I’ve written in previous posts that I finally procured a Blu-ray burner for the OCMS Labs. The drives have come way down in price, but the media is still somewhat expensive, even when compared to dual-layer DVD-R discs… you can get a 50-pack spindle for around $35! That’s about 70 cents per disc for those keeping score at home. The cheapest BD-R media is about four to five dollars per disc (check prices), and that’s if you buy a spindle.
I bought the drive primarily as a backup device, and authoring the occasional movie. I really don’t do a lot of movie-watching at my desk, but it would be a nice feature… especially since HD content looks beautiful on my 28-inch monitor.
As soon as I received my drive, I have wasted over 10 hours troubleshooting Blu-ray movie playback. I have searched many tech forums and performed my own troubleshooting… all to determine if this LG drive I had was flaky or if there was a software problem.
The first thought that the drive was flakey was that it absolutely refused to burn the BD-RE (rewritable) disc that came with the drive. Thankfully I purchased a spindle of Verbatim BD-R media, which worked flawlessly, and as a matter of fact burned at 6x when the media is specified for 4x.
I tried 3 different Blu-ray software players. WinDVD9, Cyberlink PowerDVD Ultra, and TotalMedia Theatre 3. PowerDVD would always yield a “disc format is not recognized” error or some nonsense. WinDVD9 would push the system into “Vista basic mode” and then close. TotalMedia Theatre 3 would give me an honest-to-god BSOD.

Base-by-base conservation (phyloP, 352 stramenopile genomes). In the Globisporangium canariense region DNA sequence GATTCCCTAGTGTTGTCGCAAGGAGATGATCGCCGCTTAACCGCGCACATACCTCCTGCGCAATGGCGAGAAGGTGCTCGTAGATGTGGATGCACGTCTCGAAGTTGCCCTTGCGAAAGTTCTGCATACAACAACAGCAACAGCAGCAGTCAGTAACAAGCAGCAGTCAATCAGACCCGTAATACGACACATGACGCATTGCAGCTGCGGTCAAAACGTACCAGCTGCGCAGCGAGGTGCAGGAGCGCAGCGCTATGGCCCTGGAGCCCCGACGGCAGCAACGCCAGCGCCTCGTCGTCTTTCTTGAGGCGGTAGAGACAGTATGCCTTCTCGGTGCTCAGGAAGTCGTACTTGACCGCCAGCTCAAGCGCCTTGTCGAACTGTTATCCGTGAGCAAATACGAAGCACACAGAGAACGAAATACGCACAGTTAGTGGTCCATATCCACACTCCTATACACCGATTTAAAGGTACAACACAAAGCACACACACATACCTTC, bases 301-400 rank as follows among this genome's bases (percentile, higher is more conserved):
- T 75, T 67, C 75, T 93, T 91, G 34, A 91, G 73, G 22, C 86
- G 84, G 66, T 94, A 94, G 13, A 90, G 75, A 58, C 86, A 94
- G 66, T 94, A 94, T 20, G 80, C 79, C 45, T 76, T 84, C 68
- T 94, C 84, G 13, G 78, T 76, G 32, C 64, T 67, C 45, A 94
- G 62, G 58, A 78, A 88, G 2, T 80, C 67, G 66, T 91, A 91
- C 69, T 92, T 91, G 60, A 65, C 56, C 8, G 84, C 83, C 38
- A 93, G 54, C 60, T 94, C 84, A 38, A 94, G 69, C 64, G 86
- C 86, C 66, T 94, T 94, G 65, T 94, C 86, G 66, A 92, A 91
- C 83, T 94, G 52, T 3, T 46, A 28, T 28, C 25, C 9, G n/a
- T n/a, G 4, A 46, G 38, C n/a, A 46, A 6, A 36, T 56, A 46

…and yes, I installed all of the patches from Windows Update, checked for viruses and spyware…
To determine if the drive was the problem, I ripped a copy of “Batman Begins” using AnyDVD (probably one of the best rippers for Blu-Ray) and copied the files to my hard drive. Without fail, the software players behaved exactly the same way as before.
I read on several forums how many people were having problems with Vista 64, so I pulled out a new hard drive and installed the 32-bit version of Vista on it. This was a clean install, so the potential for codex conflict would be minimal.
I was able to get Blu-ray moves to play with WinDVD9, but that was a trial and the audio is disabled… so I’m still not sure if there’s a problem with the software or sound card. I’m certainly not going to spend money on the full version just for a “test”.
The next step is to try this drive in another Vista system and see if Blu-ray playback is possible. I really doubt it’s the drive’s fault, however, since the player software does the same thing with ripped (and decrypted) movies.
I read that some people are playing Blu-ray movies on their Vista systems. I’m not there… not yet.
UPDATE: Thanks to Don’s help, I am now able to play Blu-ray movies… kinda. After instalilng the K-Lite Codec pack, I can now drag the individual movie files into Windows Media Player and they play…
Since I’m using Windows Media Player I cannot switch audio languages, skip chapters or anything like that. If I drag the timeline, then the audio may change from English to another language… so it’s still not completely usable.
None of the “official” blu-ray software players work for me, but at least I know the problem isn’t my drive.